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일구월심 그리던, 어이하리, 니나노 난실로

Discussion in '한국어 (Korean)' started by RadkeRonnie, Aug 10, 2013.

  1. RadkeRonnie Junior Member

    English - USA
    I'm currently translating the song 닐리리야 (as sung by 송소희) into English for my own understanding. There are a few lines that I don't understand. I bolded the particular words that are giving me trouble.

    일구월심 그리던 님 어느 시절에 만나 볼까.
    어제 청춘, 오늘 백발, 가는 세월을 어이하리.
    니나노 난실로 내가 돌아간다. (I'm guessing that 니나노 doesn't mean anything.)

    Any help would be appreciated.
     
  2. Kross Senior Member

    S.Korea
    Korean
    일구월심 그리던 님: You who (I) miss more intently as time passes by.

    (가는 세월을) 어이하리: How can I handle (passing days)?

    니나노 난실로: I found out this online, So it has be to be checked again later. 니나노 here has two meanings. One is a lady room. The other is it acts as a hook in the song. 난실 here means a room of the lady who is as beautiful as a flower(난). With two parts combined together, they mean that (I enter) a beautiful lady’s room.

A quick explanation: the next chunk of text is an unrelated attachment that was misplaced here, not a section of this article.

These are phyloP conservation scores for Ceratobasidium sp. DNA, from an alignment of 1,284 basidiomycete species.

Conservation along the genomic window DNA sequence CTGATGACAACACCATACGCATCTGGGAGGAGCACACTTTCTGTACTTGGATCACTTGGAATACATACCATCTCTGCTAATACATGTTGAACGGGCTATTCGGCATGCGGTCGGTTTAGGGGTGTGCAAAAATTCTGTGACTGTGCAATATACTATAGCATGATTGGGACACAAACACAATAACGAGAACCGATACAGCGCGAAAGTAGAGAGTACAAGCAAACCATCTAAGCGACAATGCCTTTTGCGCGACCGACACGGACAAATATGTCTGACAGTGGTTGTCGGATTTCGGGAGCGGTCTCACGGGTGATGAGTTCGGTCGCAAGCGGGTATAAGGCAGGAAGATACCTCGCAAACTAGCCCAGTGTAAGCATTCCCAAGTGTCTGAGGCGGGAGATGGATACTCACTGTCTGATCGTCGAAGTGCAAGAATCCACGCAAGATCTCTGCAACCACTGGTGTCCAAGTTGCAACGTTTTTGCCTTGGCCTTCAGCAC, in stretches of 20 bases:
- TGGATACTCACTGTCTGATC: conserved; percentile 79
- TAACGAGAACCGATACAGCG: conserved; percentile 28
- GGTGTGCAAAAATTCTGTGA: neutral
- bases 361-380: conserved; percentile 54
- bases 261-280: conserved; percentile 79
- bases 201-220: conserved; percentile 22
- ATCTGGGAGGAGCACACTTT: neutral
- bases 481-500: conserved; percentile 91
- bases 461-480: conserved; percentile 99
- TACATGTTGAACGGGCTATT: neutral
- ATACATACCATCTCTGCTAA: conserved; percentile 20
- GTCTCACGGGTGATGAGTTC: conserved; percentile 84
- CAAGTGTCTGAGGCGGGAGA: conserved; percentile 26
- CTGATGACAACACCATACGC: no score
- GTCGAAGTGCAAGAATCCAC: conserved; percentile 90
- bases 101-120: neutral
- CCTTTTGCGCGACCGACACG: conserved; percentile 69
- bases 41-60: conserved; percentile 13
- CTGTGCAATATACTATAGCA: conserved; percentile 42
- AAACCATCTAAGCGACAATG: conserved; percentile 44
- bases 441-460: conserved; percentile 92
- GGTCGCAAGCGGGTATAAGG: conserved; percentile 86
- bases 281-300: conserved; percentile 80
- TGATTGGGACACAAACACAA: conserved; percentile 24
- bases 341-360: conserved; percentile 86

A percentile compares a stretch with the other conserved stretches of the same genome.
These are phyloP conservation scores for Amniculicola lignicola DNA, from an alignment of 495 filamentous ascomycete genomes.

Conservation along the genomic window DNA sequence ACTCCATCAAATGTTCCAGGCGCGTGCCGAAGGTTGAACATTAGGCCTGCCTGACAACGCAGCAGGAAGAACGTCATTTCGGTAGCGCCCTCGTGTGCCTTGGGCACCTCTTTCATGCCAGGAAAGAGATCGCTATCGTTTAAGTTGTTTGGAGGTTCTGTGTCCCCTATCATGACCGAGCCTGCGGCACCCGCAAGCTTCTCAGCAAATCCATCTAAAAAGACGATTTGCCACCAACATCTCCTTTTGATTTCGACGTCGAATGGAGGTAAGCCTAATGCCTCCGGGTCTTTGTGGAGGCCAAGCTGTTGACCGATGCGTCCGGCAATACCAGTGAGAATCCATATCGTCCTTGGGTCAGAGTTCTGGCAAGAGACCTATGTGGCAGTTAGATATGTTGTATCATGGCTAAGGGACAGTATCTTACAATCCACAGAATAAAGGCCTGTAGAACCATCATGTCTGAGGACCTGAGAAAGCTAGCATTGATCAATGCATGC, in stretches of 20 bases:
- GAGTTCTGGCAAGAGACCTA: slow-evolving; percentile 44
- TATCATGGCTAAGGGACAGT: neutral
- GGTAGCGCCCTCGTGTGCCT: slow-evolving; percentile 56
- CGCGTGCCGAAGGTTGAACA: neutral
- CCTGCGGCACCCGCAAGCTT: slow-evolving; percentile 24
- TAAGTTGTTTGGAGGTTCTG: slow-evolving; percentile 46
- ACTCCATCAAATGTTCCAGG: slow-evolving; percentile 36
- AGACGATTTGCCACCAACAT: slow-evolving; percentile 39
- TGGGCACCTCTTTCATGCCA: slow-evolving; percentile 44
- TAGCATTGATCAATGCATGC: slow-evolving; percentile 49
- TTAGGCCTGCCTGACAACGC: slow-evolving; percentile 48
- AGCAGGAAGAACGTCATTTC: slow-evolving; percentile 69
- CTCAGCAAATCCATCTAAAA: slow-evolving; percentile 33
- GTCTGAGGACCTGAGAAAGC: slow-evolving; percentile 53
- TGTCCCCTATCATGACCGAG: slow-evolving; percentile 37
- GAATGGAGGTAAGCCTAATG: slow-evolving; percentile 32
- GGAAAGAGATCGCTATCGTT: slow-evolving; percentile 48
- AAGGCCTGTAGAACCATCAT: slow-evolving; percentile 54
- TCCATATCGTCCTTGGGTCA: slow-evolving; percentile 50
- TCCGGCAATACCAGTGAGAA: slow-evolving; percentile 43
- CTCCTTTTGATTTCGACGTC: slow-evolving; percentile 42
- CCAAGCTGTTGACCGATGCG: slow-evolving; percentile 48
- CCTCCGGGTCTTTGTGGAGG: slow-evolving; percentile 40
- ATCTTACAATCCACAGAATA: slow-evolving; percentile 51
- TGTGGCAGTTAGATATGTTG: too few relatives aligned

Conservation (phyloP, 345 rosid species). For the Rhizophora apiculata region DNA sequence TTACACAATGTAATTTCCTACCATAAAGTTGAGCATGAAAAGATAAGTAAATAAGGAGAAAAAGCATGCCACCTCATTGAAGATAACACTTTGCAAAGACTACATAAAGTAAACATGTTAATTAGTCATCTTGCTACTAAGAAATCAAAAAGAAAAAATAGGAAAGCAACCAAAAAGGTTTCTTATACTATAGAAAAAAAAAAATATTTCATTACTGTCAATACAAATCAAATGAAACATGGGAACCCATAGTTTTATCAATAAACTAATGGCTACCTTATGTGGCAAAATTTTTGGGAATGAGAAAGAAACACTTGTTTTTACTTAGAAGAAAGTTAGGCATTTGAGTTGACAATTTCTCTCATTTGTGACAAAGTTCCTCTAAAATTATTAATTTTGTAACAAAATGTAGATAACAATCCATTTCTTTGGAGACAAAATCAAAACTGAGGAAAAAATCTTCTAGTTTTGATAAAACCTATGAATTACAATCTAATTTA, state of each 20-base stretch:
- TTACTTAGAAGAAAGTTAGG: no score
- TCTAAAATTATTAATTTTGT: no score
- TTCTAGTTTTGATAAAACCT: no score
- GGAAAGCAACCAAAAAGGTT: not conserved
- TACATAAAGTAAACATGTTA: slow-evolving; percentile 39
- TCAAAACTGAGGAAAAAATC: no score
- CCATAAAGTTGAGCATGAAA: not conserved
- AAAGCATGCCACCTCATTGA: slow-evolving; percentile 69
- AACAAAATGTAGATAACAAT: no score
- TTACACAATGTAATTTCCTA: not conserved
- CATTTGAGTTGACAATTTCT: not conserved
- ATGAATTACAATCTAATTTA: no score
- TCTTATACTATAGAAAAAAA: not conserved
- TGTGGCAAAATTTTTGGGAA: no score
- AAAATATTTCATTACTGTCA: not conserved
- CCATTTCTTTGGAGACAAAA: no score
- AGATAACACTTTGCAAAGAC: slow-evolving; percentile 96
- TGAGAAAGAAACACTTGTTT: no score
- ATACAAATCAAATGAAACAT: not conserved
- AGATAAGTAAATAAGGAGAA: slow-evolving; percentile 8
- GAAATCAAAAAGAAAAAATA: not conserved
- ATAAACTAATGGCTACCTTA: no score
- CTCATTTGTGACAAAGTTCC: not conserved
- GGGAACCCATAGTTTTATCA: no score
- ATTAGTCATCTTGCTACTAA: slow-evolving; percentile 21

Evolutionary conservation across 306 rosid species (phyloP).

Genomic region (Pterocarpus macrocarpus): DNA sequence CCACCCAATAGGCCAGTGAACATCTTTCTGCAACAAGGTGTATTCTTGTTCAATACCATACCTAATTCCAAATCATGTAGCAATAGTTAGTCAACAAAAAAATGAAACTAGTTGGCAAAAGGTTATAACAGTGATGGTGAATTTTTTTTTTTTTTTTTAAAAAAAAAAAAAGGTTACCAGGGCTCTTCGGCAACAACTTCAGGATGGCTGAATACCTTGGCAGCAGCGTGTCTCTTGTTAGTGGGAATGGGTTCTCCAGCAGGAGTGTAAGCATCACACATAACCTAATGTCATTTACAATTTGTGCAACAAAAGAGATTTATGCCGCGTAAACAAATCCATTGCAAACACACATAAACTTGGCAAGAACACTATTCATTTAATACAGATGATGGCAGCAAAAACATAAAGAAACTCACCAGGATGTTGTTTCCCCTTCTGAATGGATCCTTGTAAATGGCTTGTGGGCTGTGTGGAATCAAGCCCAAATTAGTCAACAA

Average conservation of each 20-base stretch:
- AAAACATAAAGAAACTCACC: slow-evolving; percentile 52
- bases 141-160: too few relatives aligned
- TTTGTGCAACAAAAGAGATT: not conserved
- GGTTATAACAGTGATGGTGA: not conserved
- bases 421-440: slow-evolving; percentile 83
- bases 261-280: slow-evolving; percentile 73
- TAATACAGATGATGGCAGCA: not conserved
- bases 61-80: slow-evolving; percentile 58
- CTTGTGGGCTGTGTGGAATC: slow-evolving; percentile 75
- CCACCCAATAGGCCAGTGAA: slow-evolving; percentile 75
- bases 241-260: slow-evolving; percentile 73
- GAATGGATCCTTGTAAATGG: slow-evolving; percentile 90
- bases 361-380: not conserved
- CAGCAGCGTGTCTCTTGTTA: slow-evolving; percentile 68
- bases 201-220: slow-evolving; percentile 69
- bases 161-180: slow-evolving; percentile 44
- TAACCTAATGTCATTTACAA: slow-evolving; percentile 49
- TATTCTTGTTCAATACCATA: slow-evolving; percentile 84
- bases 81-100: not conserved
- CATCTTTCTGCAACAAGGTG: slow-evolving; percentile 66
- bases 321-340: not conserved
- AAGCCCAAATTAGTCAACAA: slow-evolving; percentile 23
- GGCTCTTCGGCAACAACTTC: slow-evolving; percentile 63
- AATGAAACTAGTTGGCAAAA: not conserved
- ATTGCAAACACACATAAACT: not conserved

3. RadkeRonnie Junior Member

    English - USA
    Wow, that's really helpful! Thank you so much!

    That leaves me with a few questions, though.

    1) What part of speech is 일구월심, and how can I use it in a sentence?
    2) Is 그리던 the normal way to combine 그립다 and 던, or is it an archaic/poetic form? Does this mean that I can say things like 아름다던 and 즐거던?

    Thanks so much.
     
  4. Kross Senior Member

    S.Korea
    Korean
    1) The exact 일구월심 part is ‘more intently as time passes by.’. Since it is a very archaic literature expression, people hardly use it in a daily conversation maybe except for scholars.

    2) 그리던 is an adjective and its basic form is 그리다 that is a verb. Personally I think that it has gone too far to look at the word, 그리던, in an archaic and poetic perspective. But there might be a possibility that the word has a literature meaning in the song.

    Yes, you can say 아름답던 and 즐겁던.
     
  5. vientito Senior Member

    cantonese
  6. RadkeRonnie Junior Member

    English - USA
    Thanks, vientito. I didn't understand that 그리다 meant "to miss."

    Thanks for your explanations, Kross.
     

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